I’ve been pretty good about not picking up new apps recently, but I recently discovered Ixnote (or “ixnote” perhaps— capitalisation rules for lowercase brands always give me pause…).
It’s billed as a PKM / note-taking / second brain app, and I know that billing will turn some people away. Also, I suspect many of the people who are still in the market for such things might find ixnote to be more minimal than they’d hope for. I can’t currently see myself using it for meeting notes, though I can see how that might work. Regardless: having played with it for a bit, I think it’s worth further investigation.
Personally, I think it’ll fit a particular gap in my own system as a useful complement. While I’m happy with my current set-up, I’ve been on the lookout for a way to visualise relationships between key concepts beyond traditional hierarchical mind-mapping (where each node can only have one parent) or the force-directed network graphs that have become so popular of late.
The app is based on a principle of atomic notes rather than long-form writing, and as far as the UI goes, it feels like the text field for entering/editing notes is deemphasised in favour of the display of relationships between notes. No markdown or other text formatting, no wikilinks, no images. Just text. Coming from the relative maximalism of other note-taking applications with custom keyboards, plugins and shortcuts for inserting formatted elements, it took me a second to appreciate that ixnote presents a very elegant and refined interface for building a repository of short, linked notes— to the extent that even the metadata you might usually capture within a note is probably best rendered as separate items (see the image below). Again, I think this makes ixnote really useful for relational concept mapping.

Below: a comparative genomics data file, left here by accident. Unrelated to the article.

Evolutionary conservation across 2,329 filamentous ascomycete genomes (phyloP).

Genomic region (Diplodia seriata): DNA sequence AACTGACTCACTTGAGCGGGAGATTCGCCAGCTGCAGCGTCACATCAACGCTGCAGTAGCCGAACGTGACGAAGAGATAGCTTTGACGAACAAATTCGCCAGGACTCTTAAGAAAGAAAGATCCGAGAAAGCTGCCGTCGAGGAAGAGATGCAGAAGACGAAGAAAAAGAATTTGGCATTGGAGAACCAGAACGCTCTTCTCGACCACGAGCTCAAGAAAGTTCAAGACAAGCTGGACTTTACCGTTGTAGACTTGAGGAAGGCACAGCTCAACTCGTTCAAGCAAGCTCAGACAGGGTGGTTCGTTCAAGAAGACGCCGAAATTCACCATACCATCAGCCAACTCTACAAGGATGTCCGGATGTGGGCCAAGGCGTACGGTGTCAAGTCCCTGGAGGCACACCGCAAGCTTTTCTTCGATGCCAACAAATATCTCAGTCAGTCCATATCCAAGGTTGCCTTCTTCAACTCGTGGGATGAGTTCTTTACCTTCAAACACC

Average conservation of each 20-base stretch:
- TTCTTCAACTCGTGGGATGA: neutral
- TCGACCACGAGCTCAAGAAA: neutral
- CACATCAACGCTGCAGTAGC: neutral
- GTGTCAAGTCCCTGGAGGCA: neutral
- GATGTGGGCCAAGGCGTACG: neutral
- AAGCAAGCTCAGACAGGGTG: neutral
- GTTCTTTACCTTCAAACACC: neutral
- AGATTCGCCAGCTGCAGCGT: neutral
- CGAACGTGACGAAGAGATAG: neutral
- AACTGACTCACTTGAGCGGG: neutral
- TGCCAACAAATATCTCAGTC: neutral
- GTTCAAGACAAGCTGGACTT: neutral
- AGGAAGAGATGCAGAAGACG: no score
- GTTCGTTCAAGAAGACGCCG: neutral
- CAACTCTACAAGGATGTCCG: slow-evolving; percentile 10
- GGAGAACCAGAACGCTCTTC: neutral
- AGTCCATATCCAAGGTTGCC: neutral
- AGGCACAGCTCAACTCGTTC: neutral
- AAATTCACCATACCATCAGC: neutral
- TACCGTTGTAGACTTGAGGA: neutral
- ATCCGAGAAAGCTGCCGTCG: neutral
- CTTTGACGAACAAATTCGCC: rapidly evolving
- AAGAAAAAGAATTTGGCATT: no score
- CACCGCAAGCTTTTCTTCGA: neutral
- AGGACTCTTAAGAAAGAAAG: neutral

Tapping anywhere on the current note at the top lefthand corner of the interface opens that note for editing in a small text window.
Import from csv, export to csv, freemind (mind map) and markdown. It works with files (*.ixnote) synced via iCloud Drive. I’d love to see automatic hyperlink recognition and maybe some support for URL schemes to integrate it a little more tidily with other apps I currently use. All in all, I’m looking forward to seeing whether I can derive some meaningful use from it. It’s currently available to download for free, so I hope the developer garners enough attention to support future investment…